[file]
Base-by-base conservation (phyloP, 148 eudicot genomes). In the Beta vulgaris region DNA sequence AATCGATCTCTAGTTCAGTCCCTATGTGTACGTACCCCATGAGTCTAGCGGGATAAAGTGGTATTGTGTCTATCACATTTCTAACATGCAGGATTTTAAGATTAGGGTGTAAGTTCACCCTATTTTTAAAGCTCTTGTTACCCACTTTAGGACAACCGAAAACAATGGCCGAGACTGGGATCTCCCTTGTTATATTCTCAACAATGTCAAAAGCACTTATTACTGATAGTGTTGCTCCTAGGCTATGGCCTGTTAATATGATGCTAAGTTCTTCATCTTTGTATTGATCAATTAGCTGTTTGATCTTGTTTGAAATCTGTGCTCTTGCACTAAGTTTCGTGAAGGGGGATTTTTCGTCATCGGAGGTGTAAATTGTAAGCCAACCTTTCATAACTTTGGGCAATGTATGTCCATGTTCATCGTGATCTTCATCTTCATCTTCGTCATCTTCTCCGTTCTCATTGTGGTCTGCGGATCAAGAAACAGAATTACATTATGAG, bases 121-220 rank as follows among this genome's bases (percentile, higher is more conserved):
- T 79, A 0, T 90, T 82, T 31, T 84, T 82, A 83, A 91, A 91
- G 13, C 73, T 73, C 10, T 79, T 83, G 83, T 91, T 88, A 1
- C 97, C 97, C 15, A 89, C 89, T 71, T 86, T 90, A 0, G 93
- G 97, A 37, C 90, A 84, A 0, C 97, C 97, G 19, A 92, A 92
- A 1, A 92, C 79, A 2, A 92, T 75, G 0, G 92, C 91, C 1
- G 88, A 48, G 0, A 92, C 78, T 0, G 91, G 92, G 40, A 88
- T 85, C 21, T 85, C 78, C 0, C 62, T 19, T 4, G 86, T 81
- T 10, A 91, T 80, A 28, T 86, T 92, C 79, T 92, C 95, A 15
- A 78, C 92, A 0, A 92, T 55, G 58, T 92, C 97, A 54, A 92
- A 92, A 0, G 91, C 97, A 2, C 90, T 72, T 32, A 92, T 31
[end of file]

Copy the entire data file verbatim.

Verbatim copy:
Base-by-base conservation (phyloP, 148 eudicot genomes). In the Beta vulgaris region DNA sequence AATCGATCTCTAGTTCAGTCCCTATGTGTACGTACCCCATGAGTCTAGCGGGATAAAGTGGTATTGTGTCTATCACATTTCTAACATGCAGGATTTTAAGATTAGGGTGTAAGTTCACCCTATTTTTAAAGCTCTTGTTACCCACTTTAGGACAACCGAAAACAATGGCCGAGACTGGGATCTCCCTTGTTATATTCTCAACAATGTCAAAAGCACTTATTACTGATAGTGTTGCTCCTAGGCTATGGCCTGTTAATATGATGCTAAGTTCTTCATCTTTGTATTGATCAATTAGCTGTTTGATCTTGTTTGAAATCTGTGCTCTTGCACTAAGTTTCGTGAAGGGGGATTTTTCGTCATCGGAGGTGTAAATTGTAAGCCAACCTTTCATAACTTTGGGCAATGTATGTCCATGTTCATCGTGATCTTCATCTTCATCTTCGTCATCTTCTCCGTTCTCATTGTGGTCTGCGGATCAAGAAACAGAATTACATTATGAG, bases 121-220 rank as follows among this genome's bases (percentile, higher is more conserved):
- T 79, A 0, T 90, T 82, T 31, T 84, T 82, A 83, A 91, A 91
- G 13, C 73, T 73, C 10, T 79, T 83, G 83, T 91, T 88, A 1
- C 97, C 97, C 15, A 89, C 89, T 71, T 86, T 90, A 0, G 93
- G 97, A 37, C 90, A 84, A 0, C 97, C 97, G 19, A 92, A 92
- A 1, A 92, C 79, A 2, A 92, T 75, G 0, G 92, C 91, C 1
- G 88, A 48, G 0, A 92, C 78, T 0, G 91, G 92, G 40, A 88
- T 85, C 21, T 85, C 78, C 0, C 62, T 19, T 4, G 86, T 81
- T 10, A 91, T 80, A 28, T 86, T 92, C 79, T 92, C 95, A 15
- A 78, C 92, A 0, A 92, T 55, G 58, T 92, C 97, A 54, A 92
- A 92, A 0, G 91, C 97, A 2, C 90, T 72, T 32, A 92, T 31